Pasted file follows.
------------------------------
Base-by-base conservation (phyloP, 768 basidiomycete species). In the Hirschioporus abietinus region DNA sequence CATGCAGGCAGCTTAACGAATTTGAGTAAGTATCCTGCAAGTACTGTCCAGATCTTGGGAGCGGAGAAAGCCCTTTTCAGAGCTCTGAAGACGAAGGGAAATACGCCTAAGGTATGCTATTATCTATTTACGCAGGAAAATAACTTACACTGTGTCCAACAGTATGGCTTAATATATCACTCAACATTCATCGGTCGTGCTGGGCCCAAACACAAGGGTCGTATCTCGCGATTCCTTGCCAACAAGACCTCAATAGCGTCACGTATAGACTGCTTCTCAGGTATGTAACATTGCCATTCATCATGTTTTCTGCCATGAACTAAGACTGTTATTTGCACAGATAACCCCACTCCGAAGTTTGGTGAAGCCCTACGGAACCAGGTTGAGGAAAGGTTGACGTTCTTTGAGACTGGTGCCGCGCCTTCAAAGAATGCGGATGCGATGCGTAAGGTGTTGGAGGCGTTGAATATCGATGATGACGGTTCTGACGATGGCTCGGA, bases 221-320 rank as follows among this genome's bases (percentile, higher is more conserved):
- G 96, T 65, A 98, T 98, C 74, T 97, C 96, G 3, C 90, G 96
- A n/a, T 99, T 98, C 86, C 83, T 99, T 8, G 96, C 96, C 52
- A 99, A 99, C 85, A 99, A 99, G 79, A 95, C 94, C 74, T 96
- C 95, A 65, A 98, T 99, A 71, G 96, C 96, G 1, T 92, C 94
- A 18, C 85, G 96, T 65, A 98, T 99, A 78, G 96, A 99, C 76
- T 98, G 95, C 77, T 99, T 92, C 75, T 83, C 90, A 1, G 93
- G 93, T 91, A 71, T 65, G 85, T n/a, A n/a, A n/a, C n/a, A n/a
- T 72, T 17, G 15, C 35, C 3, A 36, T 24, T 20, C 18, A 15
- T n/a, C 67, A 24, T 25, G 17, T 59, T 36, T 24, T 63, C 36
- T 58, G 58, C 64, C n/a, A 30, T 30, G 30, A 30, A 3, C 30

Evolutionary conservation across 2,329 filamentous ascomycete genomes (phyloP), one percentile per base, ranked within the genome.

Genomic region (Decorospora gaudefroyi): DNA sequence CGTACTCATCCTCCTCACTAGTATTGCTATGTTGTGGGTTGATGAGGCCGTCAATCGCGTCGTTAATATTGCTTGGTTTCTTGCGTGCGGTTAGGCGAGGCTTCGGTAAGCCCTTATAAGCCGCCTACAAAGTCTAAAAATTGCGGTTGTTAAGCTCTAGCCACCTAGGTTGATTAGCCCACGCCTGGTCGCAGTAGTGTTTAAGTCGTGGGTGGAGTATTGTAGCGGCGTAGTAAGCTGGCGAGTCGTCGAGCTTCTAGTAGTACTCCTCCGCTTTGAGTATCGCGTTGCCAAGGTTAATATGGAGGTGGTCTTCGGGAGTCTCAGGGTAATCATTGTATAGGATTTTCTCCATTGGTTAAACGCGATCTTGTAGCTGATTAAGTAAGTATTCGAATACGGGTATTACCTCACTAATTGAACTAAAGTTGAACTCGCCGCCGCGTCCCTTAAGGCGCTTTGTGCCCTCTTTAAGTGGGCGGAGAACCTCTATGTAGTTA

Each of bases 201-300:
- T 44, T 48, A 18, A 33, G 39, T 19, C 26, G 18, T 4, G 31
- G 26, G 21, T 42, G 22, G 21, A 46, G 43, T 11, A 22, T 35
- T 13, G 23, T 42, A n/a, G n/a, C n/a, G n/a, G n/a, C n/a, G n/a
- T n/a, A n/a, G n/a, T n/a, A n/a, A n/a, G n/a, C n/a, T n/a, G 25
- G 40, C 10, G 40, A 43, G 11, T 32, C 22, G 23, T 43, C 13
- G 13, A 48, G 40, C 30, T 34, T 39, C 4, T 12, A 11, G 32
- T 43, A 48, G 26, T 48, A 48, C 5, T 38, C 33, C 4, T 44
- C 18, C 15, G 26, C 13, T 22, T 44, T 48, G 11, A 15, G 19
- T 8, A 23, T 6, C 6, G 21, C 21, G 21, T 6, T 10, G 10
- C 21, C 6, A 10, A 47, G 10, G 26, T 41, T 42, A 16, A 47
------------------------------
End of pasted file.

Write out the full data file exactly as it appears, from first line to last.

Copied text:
Base-by-base conservation (phyloP, 768 basidiomycete species). In the Hirschioporus abietinus region DNA sequence CATGCAGGCAGCTTAACGAATTTGAGTAAGTATCCTGCAAGTACTGTCCAGATCTTGGGAGCGGAGAAAGCCCTTTTCAGAGCTCTGAAGACGAAGGGAAATACGCCTAAGGTATGCTATTATCTATTTACGCAGGAAAATAACTTACACTGTGTCCAACAGTATGGCTTAATATATCACTCAACATTCATCGGTCGTGCTGGGCCCAAACACAAGGGTCGTATCTCGCGATTCCTTGCCAACAAGACCTCAATAGCGTCACGTATAGACTGCTTCTCAGGTATGTAACATTGCCATTCATCATGTTTTCTGCCATGAACTAAGACTGTTATTTGCACAGATAACCCCACTCCGAAGTTTGGTGAAGCCCTACGGAACCAGGTTGAGGAAAGGTTGACGTTCTTTGAGACTGGTGCCGCGCCTTCAAAGAATGCGGATGCGATGCGTAAGGTGTTGGAGGCGTTGAATATCGATGATGACGGTTCTGACGATGGCTCGGA, bases 221-320 rank as follows among this genome's bases (percentile, higher is more conserved):
- G 96, T 65, A 98, T 98, C 74, T 97, C 96, G 3, C 90, G 96
- A n/a, T 99, T 98, C 86, C 83, T 99, T 8, G 96, C 96, C 52
- A 99, A 99, C 85, A 99, A 99, G 79, A 95, C 94, C 74, T 96
- C 95, A 65, A 98, T 99, A 71, G 96, C 96, G 1, T 92, C 94
- A 18, C 85, G 96, T 65, A 98, T 99, A 78, G 96, A 99, C 76
- T 98, G 95, C 77, T 99, T 92, C 75, T 83, C 90, A 1, G 93
- G 93, T 91, A 71, T 65, G 85, T n/a, A n/a, A n/a, C n/a, A n/a
- T 72, T 17, G 15, C 35, C 3, A 36, T 24, T 20, C 18, A 15
- T n/a, C 67, A 24, T 25, G 17, T 59, T 36, T 24, T 63, C 36
- T 58, G 58, C 64, C n/a, A 30, T 30, G 30, A 30, A 3, C 30

Evolutionary conservation across 2,329 filamentous ascomycete genomes (phyloP), one percentile per base, ranked within the genome.

Genomic region (Decorospora gaudefroyi): DNA sequence CGTACTCATCCTCCTCACTAGTATTGCTATGTTGTGGGTTGATGAGGCCGTCAATCGCGTCGTTAATATTGCTTGGTTTCTTGCGTGCGGTTAGGCGAGGCTTCGGTAAGCCCTTATAAGCCGCCTACAAAGTCTAAAAATTGCGGTTGTTAAGCTCTAGCCACCTAGGTTGATTAGCCCACGCCTGGTCGCAGTAGTGTTTAAGTCGTGGGTGGAGTATTGTAGCGGCGTAGTAAGCTGGCGAGTCGTCGAGCTTCTAGTAGTACTCCTCCGCTTTGAGTATCGCGTTGCCAAGGTTAATATGGAGGTGGTCTTCGGGAGTCTCAGGGTAATCATTGTATAGGATTTTCTCCATTGGTTAAACGCGATCTTGTAGCTGATTAAGTAAGTATTCGAATACGGGTATTACCTCACTAATTGAACTAAAGTTGAACTCGCCGCCGCGTCCCTTAAGGCGCTTTGTGCCCTCTTTAAGTGGGCGGAGAACCTCTATGTAGTTA

Each of bases 201-300:
- T 44, T 48, A 18, A 33, G 39, T 19, C 26, G 18, T 4, G 31
- G 26, G 21, T 42, G 22, G 21, A 46, G 43, T 11, A 22, T 35
- T 13, G 23, T 42, A n/a, G n/a, C n/a, G n/a, G n/a, C n/a, G n/a
- T n/a, A n/a, G n/a, T n/a, A n/a, A n/a, G n/a, C n/a, T n/a, G 25
- G 40, C 10, G 40, A 43, G 11, T 32, C 22, G 23, T 43, C 13
- G 13, A 48, G 40, C 30, T 34, T 39, C 4, T 12, A 11, G 32
- T 43, A 48, G 26, T 48, A 48, C 5, T 38, C 33, C 4, T 44
- C 18, C 15, G 26, C 13, T 22, T 44, T 48, G 11, A 15, G 19
- T 8, A 23, T 6, C 6, G 21, C 21, G 21, T 6, T 10, G 10
- C 21, C 6, A 10, A 47, G 10, G 26, T 41, T 42, A 16, A 47